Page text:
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Subject: Design Journal #7: Forbidden Knowledge rss

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Galen Ciscell
United States
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Check out my game, Atlantis Rising! :)
Hello fellow BGG users - my name is Galen Ciscell and I am the designer of Atlantis Rising. Atlantis Rising is my first published board game and so I am anxious to see how it will be received by the BGG community. However, since the game will not be published until later this year, in an effort to fill the intervening months with useful information and perhaps even generate a little buzz around the game, I have decided to post a few design journal entries here on BoardGameGeek. I hope you enjoy reading about the design process, and perhaps you will even learn a little more about the game itself along the way!

Design Journal #7: Forbidden Knowledge

One aspect I’m not sure I mentioned in my initial design journal is my love for cards. I love having access to cards in a game, especially when I control when and how to play those cards to their maximum benefit. Thus I knew that I wanted to incorporate some method for using cards in Atlantis Rising from the beginning of my design.

In the game you can choose to allocate your workers to the Libraries, where you can draw one or more cards, based on the placement of your workers (tiles closer to the sea provide more options and/or more cards). A few component benefits also provide knowledge cards as well.

Initially many knowledge cards gave you a resource (Atlantium, crystal, gold, or ore) - you got the resource without a die roll, but what you got was random - the luck of the draw, so to speak. I quickly realized that this added very little to the game and, further, that using the Libraries to draw knowledge cards was almost always a better choice than rolling for a specific resource - at least you were guaranteed a resource, even if it was random. Eventually you’d be able to put together the right combination to build one or more components.

Now knowledge cards are far more broad-reaching and differentiated than their initial design. Knowledge cards provide many benefits that do not directly grant resources, but still aid the group (or the individual player) in some way - everything from paying one less resource when building a component, to rerolling the attack die, to reducing the target numbers in one section for a turn. Some cards are amazingly good (like Foresight - look at the top 5 misfortunes and discard any number of them), some are not so great (like Lore of Persuasion - gain a temporary Atlantean for one turn), and some are conditionally useful (like Libram of Unity - choose a tile; twice the usual number of Atlanteans may be placed there this turn).

Another aspect of knowledge cards which has changed with playtesting is the timing rules for knowledge cards. Initially I had conceived of the play of knowledge cards as restricted to a certain phase of the game turn, much like Cosmic Encounter. What I found in playtesting, however, was that people wanted to play these cards at other times and, really, there was no reason they should not be able to do so. Knowledge cards no longer have a phase restriction, but may instead be played at any time, with the caveat that they can never be played to interrupt an action (e.g. a knowledge card that places a mystic barrier token on a tile - which prevents a tile from being flooded - cannot be played to save a tile that was just flooded as the result of a misfortune card).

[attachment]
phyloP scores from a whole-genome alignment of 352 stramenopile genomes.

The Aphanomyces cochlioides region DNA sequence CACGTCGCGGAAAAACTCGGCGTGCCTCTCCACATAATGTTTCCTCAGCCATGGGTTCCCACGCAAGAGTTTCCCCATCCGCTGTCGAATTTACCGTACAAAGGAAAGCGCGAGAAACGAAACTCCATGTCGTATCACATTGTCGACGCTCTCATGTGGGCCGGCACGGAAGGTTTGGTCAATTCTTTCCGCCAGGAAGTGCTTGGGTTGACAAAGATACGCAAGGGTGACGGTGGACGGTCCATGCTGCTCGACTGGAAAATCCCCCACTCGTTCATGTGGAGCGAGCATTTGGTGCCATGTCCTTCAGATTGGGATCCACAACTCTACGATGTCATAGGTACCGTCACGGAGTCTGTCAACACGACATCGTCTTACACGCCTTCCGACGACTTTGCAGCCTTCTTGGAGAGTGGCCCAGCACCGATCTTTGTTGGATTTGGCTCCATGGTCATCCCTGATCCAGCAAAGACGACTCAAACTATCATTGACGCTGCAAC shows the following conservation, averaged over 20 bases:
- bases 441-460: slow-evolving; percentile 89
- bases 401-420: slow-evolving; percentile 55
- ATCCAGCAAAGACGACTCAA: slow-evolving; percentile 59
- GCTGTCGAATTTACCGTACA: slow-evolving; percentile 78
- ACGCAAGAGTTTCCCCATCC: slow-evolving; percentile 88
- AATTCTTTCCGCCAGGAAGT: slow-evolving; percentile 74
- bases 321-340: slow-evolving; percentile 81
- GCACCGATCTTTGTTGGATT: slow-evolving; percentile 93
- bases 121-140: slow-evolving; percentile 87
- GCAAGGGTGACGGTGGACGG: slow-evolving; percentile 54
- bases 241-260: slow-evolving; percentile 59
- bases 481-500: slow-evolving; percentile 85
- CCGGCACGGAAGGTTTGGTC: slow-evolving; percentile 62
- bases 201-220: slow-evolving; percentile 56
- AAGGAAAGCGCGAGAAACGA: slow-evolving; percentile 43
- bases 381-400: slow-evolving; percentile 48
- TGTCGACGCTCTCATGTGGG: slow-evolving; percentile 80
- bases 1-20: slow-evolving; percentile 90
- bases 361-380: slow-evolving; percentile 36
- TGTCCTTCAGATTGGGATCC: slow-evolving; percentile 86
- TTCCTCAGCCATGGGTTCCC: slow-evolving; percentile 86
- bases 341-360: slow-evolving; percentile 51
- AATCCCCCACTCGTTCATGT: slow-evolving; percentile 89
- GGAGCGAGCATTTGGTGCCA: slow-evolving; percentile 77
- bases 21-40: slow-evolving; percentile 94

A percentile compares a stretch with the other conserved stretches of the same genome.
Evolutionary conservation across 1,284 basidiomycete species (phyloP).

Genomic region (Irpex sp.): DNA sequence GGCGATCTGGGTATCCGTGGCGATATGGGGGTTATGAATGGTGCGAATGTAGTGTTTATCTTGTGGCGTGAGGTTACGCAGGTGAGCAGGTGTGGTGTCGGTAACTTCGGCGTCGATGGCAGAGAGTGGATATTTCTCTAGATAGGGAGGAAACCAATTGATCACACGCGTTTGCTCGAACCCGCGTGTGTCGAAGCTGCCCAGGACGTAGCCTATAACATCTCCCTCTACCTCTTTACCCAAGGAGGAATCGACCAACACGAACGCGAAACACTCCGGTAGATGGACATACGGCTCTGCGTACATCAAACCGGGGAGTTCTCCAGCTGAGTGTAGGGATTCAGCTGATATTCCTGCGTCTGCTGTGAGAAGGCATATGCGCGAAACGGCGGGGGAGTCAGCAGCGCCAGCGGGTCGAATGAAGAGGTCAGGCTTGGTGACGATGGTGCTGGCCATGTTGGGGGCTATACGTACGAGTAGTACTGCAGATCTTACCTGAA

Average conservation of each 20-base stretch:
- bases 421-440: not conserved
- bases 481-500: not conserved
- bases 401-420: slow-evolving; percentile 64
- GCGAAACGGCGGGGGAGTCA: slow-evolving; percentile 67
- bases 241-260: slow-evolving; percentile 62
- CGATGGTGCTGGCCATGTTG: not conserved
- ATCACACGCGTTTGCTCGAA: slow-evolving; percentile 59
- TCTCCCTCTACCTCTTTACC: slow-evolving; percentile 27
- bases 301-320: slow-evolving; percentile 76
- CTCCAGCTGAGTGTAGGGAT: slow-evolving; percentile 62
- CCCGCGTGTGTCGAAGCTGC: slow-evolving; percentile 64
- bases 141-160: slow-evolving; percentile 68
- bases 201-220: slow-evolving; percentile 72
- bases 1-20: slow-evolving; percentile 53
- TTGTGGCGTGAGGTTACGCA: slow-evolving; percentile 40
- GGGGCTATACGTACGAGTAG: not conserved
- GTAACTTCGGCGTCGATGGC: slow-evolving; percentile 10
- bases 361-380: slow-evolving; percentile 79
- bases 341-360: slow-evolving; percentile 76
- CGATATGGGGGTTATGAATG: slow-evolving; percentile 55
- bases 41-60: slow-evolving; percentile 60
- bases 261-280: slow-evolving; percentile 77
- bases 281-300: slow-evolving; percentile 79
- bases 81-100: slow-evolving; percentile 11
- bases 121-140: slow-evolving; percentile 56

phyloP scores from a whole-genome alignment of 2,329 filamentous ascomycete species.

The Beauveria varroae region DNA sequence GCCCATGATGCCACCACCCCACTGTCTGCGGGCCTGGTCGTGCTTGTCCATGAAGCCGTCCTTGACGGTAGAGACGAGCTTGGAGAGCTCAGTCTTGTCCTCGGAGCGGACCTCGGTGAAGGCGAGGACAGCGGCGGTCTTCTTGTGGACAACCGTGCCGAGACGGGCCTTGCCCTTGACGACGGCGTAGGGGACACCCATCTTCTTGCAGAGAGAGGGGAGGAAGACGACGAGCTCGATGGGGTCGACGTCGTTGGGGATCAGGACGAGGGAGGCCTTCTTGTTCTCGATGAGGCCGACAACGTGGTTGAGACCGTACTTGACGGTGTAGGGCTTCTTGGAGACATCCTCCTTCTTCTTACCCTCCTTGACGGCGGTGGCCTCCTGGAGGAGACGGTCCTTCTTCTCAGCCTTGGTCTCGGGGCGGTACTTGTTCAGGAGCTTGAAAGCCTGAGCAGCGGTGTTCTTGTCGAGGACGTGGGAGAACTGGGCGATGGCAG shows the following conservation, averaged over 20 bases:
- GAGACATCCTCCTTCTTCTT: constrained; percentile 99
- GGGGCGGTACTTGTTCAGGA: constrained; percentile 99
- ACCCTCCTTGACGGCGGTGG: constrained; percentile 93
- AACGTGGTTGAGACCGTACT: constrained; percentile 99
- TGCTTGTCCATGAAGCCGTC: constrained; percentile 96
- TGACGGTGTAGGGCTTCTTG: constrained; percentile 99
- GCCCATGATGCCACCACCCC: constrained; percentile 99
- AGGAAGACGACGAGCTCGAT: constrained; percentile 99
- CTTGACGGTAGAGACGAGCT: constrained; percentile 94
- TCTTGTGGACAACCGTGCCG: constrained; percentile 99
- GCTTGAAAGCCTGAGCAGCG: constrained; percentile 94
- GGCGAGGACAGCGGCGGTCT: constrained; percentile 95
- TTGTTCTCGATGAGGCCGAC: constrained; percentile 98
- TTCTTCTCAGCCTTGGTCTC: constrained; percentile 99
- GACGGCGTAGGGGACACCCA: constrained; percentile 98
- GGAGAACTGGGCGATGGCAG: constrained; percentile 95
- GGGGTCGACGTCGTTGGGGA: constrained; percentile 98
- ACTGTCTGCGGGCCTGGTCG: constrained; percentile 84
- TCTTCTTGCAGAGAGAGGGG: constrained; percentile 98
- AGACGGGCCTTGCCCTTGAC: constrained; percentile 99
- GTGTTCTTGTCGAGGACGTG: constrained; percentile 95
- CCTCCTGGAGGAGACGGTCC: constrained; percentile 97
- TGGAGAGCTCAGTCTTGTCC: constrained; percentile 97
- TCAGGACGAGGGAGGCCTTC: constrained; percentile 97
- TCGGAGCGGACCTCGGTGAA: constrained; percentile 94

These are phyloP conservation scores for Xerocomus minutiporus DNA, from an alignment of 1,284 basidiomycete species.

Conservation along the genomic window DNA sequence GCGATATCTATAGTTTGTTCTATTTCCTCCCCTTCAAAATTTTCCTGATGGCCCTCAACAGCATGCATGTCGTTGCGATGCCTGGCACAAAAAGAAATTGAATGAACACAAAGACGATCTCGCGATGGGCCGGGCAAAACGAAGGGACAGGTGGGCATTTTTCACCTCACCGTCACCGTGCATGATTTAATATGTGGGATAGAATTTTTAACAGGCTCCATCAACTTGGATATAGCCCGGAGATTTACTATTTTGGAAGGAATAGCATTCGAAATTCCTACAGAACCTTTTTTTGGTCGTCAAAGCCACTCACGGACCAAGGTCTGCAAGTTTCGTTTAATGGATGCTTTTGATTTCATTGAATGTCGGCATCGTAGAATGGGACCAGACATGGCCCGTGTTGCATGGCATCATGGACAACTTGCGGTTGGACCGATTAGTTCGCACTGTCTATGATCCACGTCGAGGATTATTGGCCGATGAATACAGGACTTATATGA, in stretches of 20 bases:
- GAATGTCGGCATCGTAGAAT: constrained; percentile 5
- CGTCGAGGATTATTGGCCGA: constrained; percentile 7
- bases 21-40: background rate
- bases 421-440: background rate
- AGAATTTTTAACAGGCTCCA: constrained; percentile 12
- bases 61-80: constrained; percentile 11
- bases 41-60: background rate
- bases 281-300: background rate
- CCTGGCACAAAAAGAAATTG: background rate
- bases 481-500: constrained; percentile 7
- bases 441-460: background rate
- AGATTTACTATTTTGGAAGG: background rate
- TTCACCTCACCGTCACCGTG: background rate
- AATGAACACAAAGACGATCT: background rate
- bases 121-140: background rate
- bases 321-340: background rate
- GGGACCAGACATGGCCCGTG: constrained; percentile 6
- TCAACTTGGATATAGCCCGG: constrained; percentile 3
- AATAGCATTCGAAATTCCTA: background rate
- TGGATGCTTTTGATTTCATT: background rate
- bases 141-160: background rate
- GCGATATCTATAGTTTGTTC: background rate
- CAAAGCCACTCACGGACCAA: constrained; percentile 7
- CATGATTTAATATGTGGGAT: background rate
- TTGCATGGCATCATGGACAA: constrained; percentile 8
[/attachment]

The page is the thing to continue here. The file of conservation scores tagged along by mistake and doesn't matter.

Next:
There are six main categories of knowledge cards, each with four copies of the standard card and an additional card which is slightly better or different than the four standard cards. For instance, there are four copies of Ritual of Transference (which allows you to give or take a resource to/from another player) and only one copy of Virtue of Sharing (which allows every player to pass a resource). A late addition to the selection of knowledge cards was unique cards which require a sacrifice for a benefit. Included in this category are cards such as Glimpse the Truth (discard a crystal to gain 5 mystic energy) and Codex of Continuity (discard a courage token to discard a special misfortune just drawn without effect). I like the choice that these types of cards create.

In my estimation the knowledge cards are very strong overall - but I wanted them to be, to encourage their use. In fact, the accumulation of knowledge cards proved to be a bit of a problem in playtesting, so a hand limit of four cards was instituted to force people to actually play the knowledge cards they acquired before accumulating more. Even so, Libraries are often the first to go when the group has to choose which section to Flood, because their value is not immediately apparent in the way that collecting new workers or resources may be. But players who collect and make clever use of knowledge cards will find themselves prepared to handle many unforeseen situations and equipped to put together powerful combos that will greatly aid the group!
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